Jack — as he is known to everyone in Bell County — turns 94 on Sept. 21.
With that in mind, Bell County Commissioners Court took the opportunity earlier this week to proclaim his birthday Sept. 21 2018 as Colonel John W. Oliver, Jr. Day in Bell County.
Jack is a 65-Year Mason and Member of Salado Masonic Lodge #296 in Salado, Texas.
Bell County Judge Jon Burrows declared the following before he and County Commissioners Russell Schneider, (Prec. 1), Tim Brown (Prec. 2), Bill Schumann (Prec. 3) and John Fisher (Prec. 4) affixed their signatures to the proclamation:
“WHEREAS, it has been brought to the attention of our office that Retired Precinct Four County Commission Colonel Jack Oliver is celebrating another birthday, in a long, long, long history of celebrating birthdays, in fact his 94th birthday on September 21st, and
“WHEREAS, Colonel Oliver, has been, and continues to be, an inspiration to us all with his good humor, dynamic personality, love of Bell County and his country, and
“WHEREAS, Bell County, the Bell County Commissioners Court, the entire Central Texas area, and the U.S. Army Air Corps/ U.S. Air Force would simply not be the same without the service and contributions of Colonel Jack Oliver, and
“WHEREAS, Bell County wishes to publically recognize and thank JACK for his service and contributions to Bell County as a whole and the Commissioners Court in particular, and to wish him well on the occasion of his 94th birthday;
“NOW THEREFORE, I, JON H. BURROWS, County Judge of Bell County, Texas, and the entire Commissioners Court proclaim Friday, September 21, 2018 as “Colonel Jack Oliver Day in Bell County, Texas” in honor of his birthday, and we join his legions of friends in celebrating this great event.”
Jack was raised on the 192 acre Oliver farm four miles east of Belton that was given to his father by Uncle Gus who built a home for his nephew as a wedding present. Jack’s mother, Elizabeth Miller Oliver was the daughter of a Katy MKT Railroad fireman and engineer.
Jack says his upbringing was typical of any farm boy in the 1930s. “I milked four cows every morning and evening to get the skimmed milk for my Hampshire hogs,” he recalls.
His dad turned over the operations of the small farm to Jack when he was 12 years old and Oliver Sr. was given command of the CCC Camp at Mother Neff Park near McGregor.
He ran the farm throughout high school ‘36-40. Oliver received the “principal” appointment to West Point in 1940 but had a ruptured appendix and nearly died (out of bodycoma). He could not accept the appointment. The next year 1941 he received the principal appointment to the Naval Academy. Upon taking the physical he found you had to be 5’6”.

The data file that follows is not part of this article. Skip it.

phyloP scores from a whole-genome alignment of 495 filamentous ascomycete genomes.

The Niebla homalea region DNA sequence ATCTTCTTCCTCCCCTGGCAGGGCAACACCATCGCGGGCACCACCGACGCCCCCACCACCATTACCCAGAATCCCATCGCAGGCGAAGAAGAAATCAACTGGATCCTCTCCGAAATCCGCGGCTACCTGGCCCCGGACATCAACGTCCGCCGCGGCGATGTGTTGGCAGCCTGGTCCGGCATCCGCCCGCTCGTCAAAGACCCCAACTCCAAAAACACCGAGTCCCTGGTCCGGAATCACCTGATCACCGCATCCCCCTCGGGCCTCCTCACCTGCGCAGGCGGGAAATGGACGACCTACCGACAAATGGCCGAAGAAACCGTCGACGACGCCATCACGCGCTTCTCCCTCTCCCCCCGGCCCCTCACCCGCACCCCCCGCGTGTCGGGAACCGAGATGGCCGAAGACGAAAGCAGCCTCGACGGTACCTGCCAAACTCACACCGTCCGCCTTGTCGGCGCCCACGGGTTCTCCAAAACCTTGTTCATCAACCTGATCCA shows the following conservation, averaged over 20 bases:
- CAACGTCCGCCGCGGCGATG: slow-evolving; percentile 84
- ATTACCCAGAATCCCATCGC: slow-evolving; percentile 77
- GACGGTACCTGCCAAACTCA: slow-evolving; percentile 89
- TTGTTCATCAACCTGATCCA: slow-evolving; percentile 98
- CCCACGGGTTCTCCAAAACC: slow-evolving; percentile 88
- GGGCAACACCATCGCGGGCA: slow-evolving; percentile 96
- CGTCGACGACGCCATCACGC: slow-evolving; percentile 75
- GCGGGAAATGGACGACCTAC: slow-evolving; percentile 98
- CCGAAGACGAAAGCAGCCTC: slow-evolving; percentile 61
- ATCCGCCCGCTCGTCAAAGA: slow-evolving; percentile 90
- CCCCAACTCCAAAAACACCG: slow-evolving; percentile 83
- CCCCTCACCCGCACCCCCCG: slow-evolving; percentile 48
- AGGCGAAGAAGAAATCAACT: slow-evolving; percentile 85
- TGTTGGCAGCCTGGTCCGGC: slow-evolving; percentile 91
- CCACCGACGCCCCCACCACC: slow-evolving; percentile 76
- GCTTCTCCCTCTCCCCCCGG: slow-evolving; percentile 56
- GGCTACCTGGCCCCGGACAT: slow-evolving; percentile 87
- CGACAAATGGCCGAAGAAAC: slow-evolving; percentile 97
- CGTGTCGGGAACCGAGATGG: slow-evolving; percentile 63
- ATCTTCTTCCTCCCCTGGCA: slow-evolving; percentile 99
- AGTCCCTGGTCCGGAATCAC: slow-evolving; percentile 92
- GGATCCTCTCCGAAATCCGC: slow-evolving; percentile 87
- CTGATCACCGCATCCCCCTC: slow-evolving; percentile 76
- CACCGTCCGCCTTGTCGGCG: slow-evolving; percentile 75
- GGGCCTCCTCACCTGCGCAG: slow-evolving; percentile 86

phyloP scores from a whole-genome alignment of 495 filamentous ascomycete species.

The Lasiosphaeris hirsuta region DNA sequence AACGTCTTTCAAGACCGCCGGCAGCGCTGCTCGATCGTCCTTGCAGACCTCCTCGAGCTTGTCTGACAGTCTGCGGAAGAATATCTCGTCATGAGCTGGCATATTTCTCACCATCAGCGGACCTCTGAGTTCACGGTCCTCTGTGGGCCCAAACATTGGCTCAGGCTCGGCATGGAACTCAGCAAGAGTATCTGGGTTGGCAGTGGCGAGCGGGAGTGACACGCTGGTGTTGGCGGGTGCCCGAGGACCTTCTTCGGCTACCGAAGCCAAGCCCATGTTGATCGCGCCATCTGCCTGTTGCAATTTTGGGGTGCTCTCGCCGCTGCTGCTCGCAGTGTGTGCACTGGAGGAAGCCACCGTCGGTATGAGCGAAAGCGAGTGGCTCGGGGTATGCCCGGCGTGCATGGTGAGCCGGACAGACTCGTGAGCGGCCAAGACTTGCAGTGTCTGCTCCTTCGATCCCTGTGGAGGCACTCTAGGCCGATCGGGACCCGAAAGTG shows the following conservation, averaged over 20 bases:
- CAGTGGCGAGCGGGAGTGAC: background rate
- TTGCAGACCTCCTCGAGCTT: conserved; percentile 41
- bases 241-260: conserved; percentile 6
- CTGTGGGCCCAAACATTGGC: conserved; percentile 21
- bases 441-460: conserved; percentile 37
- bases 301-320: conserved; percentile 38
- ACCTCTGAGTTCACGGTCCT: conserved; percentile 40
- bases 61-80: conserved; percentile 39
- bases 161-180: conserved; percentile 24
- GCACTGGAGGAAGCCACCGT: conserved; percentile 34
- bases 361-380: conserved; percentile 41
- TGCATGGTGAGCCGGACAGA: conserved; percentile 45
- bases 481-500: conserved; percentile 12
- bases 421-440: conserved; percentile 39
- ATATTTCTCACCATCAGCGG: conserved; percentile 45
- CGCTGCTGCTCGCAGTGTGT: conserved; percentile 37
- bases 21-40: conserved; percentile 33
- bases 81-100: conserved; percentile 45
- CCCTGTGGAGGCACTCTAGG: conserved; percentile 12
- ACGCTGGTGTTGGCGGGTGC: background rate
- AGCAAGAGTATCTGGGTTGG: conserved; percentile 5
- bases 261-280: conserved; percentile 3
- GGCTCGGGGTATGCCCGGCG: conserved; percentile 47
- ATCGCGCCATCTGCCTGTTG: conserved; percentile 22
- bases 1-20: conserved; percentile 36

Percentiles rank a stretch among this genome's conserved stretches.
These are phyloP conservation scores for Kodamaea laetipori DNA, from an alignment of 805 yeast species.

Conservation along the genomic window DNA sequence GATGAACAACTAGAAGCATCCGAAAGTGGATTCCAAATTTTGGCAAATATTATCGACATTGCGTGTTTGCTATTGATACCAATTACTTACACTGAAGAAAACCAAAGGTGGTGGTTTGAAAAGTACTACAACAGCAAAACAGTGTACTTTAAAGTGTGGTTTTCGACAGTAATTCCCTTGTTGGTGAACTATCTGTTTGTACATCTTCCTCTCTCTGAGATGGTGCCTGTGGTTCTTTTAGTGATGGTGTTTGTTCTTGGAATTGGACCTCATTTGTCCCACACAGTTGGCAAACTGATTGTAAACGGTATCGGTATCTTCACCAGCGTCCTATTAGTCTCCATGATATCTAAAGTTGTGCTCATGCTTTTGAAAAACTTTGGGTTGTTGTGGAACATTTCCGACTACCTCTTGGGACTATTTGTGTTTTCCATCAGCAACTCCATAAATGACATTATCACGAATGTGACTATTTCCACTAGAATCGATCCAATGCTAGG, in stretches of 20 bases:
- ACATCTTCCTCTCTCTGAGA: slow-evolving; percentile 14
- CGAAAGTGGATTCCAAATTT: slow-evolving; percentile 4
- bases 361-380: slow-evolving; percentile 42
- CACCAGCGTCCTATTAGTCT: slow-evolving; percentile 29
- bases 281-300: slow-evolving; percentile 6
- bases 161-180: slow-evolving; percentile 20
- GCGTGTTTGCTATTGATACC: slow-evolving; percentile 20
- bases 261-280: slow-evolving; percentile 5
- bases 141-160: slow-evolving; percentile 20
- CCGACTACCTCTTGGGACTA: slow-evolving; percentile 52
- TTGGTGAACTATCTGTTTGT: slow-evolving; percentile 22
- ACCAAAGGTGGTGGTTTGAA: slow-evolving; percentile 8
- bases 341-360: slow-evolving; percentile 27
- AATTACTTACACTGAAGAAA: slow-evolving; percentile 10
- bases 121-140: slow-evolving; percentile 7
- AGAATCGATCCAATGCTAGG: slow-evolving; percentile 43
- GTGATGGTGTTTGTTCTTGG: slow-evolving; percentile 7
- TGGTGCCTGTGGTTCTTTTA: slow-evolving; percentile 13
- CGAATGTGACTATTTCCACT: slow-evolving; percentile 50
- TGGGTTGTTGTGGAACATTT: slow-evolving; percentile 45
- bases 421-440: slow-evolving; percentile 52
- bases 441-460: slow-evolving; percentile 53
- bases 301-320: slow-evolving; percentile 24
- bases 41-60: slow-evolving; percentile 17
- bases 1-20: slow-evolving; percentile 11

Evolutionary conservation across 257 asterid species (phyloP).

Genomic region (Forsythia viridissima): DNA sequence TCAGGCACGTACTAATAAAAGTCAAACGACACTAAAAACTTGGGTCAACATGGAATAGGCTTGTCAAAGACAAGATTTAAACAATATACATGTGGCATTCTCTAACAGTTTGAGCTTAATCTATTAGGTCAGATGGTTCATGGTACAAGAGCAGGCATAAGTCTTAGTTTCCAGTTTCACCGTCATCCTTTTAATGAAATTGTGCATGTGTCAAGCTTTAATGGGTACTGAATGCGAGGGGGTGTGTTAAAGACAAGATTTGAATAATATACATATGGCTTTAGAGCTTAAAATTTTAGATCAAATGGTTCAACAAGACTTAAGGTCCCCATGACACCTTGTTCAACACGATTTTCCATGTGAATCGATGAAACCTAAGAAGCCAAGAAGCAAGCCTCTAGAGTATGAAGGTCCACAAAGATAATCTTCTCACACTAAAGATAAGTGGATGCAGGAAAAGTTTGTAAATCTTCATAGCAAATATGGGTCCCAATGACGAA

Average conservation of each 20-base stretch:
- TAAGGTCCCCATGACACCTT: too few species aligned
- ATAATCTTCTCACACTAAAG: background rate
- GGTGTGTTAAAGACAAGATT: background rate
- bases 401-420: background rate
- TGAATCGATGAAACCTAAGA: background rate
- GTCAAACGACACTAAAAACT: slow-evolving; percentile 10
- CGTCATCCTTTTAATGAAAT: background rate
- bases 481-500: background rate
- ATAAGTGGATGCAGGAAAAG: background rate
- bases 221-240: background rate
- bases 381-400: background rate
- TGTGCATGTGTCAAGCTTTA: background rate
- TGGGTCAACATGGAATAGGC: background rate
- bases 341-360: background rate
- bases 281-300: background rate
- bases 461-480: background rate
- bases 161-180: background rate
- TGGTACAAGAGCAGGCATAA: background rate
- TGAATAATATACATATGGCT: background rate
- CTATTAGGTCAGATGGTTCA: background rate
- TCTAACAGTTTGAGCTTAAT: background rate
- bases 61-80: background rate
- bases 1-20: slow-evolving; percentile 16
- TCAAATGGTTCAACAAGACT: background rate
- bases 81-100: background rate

Anyone who knows him, knows that Jack had to stretch to get 5’4”.
So instead, he went to Texas A&M in the spring of 1942, joined the Aggie Corps, Company E, Coast Artillery, Bissel Hall, starting a rough year as an aggie freshman.
After that first semester, Jack was offered an opportunity to go to the “military” replacement center in Houston, Texas and take the entrance exams for an Air Corps flying cadet.
He passed all three as Pilot, Navigator and Bombardier.
Even though Jack had over 30 hours in pilot training at Coulter Field east of Bryan, Texas, he was only offered a chance to go to Navigation training. He accepted and went to the first Bombardier-Navigator cadet class at Concho Field, San Angelo, Texas in March 1943. The Air Corps left him at A&M to finish the winter semester after enlisting on 22 November in the Air Corps.
Oliver finished the Bombardier-Navigator training and was assigned as a crew member on a B-24 for training as a combat crew Bombardier-Navigator, 2nd Lieutenant, at Alamagordo, New Mexico. The entire training group was reassigned to Charleston, SC to finish their overseas training.
On Jan. 1 1944, in Charleston, SC, Jack met his soon bride to be, Miriam Garrick. They were married before the end of the month on Jan, 30, 1944. A week later Jack left for overseas (ltaly) with his bomber crew.
In less than six months Jack flew 53 combat missions, one purple heart on May 16 1944, the second on June 30 1944, his 53rd mission. He also received the Distinguished Flying Cross and many Air Medals.
He served 30 years active duty as a regular Air Force officer and retired to his GI farm in Texas in 1972. He served 12 years as Bell County Commissioner for Precinct 4, which included Killeen, Fort Hood and Salado.
In the late 1990s he inherited part of the old Oliver farm and moved there, setting the title to his autobiography Full Circle.
“I now own the house I was born in (under a rainbow) in 1924,” Oliver said.
Which is where he will celebrate his 94th birthday on Colonel Jack Oliver Day in Bell County.